There are three types of skillets that every cook should have: stainless, nonstick and cast-iron. Nonstick skillets allow you to use less oil, and cook delicate foods like eggs without fear of sticking. Be sure to look for a nonstick skillet made without PTFE and PFOA: these pans are marketed as "green" or "eco-friendly" and have coatings that won&apost break down when used over high heat. Cast-iron skillets are a tried-and-true favorite because you can cook with them over high heat and put them in the oven safely. And a stainless skillet made out of heavy material, which conducts heat evenly and will last for years, is a worthwhile investment. It&aposs your go-to pan for everything from quick saut vegetables to seared pork chops.


6 Pots and Pans Every Home Cook Needs

Learn which cooking pots are essential to becoming a better cook.

I married a serial pot-dirtier. He cooks, I clean. And clean, and clean. To be fair, it&aposs hard to clean as you go when you&aposre preparing different dishes on the stove, in the oven and on the counter. Still, as I wash up in my husband&aposs wake, I can empathize with the 25 percent of Americans who, according to a new study, don&apost cook because they want to avoid dirtying their kitchens.

One-pot meals are just the thing to help minimize the mess in this already-extra-busy season. I love having just one thing to wash between dinner and Jeopardy. Having a few good-quality pots at your disposal puts you on the fast track to dinners that are just as easy to clean up after as they are to make.

-Wendy Ruopp, Managing Editor

There are three types of skillets that every cook should have: stainless, nonstick and cast-iron. Nonstick skillets allow you to use less oil, and cook delicate foods like eggs without fear of sticking. Be sure to look for a nonstick skillet made without PTFE and PFOA: these pans are marketed as "green" or "eco-friendly" and have coatings that won&apost break down when used over high heat. Cast-iron skillets are a tried-and-true favorite because you can cook with them over high heat and put them in the oven safely. And a stainless skillet made out of heavy material, which conducts heat evenly and will last for years, is a worthwhile investment. It&aposs your go-to pan for everything from quick saut vegetables to seared pork chops.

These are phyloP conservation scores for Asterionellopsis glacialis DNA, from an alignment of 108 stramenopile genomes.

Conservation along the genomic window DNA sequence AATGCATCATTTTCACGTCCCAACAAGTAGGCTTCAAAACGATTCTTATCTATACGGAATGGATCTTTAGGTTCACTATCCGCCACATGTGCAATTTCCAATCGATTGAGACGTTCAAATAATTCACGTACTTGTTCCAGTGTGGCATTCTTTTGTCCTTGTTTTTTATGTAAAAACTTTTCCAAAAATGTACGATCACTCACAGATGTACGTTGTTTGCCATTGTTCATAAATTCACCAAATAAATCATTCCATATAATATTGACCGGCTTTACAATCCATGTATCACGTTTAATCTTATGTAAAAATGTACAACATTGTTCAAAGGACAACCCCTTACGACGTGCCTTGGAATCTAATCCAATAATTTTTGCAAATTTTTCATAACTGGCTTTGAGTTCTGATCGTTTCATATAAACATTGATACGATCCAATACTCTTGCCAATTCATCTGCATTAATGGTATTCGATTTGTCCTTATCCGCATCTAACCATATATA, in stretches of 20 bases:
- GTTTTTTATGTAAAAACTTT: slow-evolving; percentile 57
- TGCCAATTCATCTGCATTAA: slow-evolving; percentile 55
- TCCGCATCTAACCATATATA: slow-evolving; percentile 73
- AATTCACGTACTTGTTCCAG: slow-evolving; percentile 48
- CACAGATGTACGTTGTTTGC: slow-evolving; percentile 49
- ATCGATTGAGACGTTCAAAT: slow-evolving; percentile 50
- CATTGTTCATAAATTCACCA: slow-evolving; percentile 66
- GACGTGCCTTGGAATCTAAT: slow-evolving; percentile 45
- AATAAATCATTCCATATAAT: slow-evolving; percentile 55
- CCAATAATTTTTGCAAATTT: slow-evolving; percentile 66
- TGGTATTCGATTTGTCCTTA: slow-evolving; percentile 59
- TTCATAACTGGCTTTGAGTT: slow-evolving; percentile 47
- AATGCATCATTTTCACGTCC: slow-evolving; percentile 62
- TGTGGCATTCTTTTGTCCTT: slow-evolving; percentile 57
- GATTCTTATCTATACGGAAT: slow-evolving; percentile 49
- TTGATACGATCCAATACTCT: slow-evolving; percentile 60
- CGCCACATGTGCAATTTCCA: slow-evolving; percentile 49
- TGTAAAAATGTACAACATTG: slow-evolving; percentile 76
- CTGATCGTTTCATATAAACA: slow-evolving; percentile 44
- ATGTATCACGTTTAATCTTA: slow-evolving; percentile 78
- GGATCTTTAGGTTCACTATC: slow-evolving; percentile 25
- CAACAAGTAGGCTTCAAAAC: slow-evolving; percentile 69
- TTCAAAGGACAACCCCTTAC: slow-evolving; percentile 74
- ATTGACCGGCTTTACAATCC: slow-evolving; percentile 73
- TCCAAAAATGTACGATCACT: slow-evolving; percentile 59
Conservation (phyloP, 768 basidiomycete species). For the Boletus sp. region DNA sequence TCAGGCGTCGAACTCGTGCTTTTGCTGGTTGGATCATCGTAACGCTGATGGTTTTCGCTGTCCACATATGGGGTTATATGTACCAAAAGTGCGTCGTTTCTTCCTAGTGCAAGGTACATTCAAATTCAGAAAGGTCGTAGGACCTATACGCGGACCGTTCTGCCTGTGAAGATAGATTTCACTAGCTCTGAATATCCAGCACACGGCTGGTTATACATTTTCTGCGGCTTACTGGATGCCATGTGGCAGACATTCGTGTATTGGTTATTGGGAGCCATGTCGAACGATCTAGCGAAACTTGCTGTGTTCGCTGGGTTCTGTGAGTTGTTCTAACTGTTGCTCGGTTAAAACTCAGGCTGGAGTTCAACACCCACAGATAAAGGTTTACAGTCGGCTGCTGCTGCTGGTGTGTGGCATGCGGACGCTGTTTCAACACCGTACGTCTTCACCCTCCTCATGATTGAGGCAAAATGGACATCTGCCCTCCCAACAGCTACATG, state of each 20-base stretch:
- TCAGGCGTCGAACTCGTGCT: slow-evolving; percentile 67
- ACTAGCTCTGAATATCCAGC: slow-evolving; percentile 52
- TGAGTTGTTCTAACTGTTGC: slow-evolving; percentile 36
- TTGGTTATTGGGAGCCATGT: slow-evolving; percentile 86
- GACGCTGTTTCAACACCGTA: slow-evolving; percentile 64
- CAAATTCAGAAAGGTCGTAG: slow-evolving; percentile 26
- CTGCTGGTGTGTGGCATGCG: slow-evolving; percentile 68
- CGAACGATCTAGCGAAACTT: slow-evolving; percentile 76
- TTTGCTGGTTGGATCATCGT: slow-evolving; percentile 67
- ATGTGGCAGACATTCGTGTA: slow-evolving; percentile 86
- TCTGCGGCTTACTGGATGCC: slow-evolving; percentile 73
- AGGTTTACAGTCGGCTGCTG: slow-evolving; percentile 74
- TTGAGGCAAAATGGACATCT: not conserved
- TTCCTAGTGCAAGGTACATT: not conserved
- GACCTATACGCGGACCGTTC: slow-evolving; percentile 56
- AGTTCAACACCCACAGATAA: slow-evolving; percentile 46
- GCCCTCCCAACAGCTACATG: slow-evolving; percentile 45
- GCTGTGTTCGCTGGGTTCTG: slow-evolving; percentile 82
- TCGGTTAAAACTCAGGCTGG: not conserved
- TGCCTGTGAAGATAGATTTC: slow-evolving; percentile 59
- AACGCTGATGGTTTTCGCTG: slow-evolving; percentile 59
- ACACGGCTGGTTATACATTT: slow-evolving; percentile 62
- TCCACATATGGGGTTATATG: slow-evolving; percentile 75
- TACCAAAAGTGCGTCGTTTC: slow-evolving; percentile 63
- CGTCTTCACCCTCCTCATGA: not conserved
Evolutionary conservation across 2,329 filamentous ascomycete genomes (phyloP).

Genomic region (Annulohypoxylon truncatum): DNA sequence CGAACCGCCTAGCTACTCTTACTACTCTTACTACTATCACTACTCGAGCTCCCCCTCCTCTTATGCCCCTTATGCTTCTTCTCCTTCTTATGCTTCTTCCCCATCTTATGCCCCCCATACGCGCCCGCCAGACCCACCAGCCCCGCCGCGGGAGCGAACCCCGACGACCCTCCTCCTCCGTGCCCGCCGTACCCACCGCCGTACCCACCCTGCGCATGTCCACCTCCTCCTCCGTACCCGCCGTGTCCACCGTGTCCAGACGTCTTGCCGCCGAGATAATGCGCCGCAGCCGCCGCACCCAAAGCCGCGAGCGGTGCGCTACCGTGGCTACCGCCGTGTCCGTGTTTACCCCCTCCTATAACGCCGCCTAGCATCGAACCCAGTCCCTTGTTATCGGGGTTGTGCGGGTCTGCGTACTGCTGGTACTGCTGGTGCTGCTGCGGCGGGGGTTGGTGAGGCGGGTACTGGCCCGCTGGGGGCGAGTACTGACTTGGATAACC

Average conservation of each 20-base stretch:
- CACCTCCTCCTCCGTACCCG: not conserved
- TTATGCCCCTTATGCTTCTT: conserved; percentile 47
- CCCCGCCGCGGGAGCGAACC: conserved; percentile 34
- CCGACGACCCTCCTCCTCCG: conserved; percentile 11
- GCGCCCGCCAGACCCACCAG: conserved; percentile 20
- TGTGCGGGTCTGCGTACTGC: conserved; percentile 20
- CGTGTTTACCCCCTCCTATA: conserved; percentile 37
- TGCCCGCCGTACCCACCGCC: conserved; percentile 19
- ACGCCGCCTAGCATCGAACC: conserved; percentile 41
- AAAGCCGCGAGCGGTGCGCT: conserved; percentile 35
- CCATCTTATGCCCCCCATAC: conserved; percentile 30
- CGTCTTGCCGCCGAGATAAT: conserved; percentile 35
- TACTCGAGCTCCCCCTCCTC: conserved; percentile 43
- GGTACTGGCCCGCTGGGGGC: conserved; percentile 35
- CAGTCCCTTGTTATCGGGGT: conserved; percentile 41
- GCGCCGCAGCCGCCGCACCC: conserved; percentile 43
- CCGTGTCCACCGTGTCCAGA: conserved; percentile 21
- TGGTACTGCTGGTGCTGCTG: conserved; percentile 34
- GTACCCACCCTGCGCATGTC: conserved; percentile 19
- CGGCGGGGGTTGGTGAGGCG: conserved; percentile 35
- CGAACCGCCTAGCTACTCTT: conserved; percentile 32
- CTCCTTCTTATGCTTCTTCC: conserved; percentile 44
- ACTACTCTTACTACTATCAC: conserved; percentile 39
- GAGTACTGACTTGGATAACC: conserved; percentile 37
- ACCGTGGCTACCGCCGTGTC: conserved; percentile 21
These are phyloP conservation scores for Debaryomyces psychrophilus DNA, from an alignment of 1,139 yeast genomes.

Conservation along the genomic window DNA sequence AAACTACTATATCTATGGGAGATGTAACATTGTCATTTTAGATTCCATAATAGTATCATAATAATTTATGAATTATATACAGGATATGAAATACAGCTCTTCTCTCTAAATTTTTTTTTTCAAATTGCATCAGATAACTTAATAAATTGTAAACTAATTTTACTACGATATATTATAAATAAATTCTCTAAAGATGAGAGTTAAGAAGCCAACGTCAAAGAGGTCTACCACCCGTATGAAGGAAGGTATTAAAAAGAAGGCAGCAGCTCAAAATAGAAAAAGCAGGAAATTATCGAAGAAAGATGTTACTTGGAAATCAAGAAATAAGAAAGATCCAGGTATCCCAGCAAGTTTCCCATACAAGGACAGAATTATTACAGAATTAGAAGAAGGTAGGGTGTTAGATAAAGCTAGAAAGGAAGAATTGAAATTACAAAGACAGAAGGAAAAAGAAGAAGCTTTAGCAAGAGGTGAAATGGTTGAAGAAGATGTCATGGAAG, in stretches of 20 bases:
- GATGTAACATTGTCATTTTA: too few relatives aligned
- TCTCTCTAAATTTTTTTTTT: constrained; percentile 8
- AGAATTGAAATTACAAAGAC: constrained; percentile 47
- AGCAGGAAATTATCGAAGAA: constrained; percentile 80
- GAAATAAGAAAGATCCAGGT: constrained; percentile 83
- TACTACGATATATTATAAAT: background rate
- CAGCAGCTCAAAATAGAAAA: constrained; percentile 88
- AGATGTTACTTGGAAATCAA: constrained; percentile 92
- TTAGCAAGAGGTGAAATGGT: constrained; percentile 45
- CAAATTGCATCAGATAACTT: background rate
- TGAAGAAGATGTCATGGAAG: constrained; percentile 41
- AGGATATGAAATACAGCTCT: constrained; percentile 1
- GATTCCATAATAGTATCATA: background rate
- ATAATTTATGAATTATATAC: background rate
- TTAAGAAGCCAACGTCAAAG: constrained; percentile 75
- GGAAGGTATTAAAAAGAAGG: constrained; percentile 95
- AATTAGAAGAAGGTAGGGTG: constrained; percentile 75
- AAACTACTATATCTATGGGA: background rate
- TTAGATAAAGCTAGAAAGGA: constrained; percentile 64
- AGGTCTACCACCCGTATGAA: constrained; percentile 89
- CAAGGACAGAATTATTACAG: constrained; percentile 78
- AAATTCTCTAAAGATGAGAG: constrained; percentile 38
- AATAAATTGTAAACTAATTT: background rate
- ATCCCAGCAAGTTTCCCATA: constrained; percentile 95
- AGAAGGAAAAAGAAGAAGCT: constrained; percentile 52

6 Pots and Pans Every Home Cook Needs

Learn which cooking pots are essential to becoming a better cook.

I married a serial pot-dirtier. He cooks, I clean. And clean, and clean. To be fair, it&aposs hard to clean as you go when you&aposre preparing different dishes on the stove, in the oven and on the counter. Still, as I wash up in my husband&aposs wake, I can empathize with the 25 percent of Americans who, according to a new study, don&apost cook because they want to avoid dirtying their kitchens.

One-pot meals are just the thing to help minimize the mess in this already-extra-busy season. I love having just one thing to wash between dinner and Jeopardy. Having a few good-quality pots at your disposal puts you on the fast track to dinners that are just as easy to clean up after as they are to make.

-Wendy Ruopp, Managing Editor